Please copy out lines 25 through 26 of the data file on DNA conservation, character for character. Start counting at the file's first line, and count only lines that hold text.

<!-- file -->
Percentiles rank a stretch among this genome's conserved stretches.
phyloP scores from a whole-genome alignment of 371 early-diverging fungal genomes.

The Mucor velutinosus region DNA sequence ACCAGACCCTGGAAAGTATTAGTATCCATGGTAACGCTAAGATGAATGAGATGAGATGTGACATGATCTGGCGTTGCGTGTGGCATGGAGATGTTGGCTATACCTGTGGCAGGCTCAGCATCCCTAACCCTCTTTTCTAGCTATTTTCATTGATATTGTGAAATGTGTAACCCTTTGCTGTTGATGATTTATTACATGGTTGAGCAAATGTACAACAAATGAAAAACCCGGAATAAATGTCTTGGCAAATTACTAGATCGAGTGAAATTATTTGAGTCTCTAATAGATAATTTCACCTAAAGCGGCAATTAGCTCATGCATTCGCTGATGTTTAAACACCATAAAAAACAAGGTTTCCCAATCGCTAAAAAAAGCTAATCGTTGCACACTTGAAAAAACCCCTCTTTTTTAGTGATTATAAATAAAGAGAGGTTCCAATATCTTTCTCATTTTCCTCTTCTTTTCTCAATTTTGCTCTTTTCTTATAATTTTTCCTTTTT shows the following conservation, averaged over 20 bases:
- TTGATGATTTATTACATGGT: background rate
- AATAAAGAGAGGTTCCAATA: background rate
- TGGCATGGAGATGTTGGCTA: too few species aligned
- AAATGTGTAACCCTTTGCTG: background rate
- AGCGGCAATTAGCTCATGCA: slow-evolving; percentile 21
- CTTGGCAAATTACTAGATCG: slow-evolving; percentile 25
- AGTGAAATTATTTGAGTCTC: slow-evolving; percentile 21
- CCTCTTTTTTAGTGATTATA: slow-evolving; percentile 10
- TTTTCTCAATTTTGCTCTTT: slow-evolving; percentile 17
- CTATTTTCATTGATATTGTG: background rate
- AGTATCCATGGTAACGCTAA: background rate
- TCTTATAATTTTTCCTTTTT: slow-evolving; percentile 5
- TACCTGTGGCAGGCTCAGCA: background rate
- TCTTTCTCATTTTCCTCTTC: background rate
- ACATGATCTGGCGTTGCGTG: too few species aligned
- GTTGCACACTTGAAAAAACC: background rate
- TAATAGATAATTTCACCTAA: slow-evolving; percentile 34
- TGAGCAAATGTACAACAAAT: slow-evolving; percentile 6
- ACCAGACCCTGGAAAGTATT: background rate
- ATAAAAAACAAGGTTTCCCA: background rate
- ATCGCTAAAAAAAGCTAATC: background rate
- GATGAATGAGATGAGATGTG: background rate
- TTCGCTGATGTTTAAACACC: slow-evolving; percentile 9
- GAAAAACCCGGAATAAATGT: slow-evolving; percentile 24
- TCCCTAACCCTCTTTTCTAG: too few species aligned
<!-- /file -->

- GATGAATGAGATGAGATGTG: background rate
- TTCGCTGATGTTTAAACACC: slow-evolving; percentile 9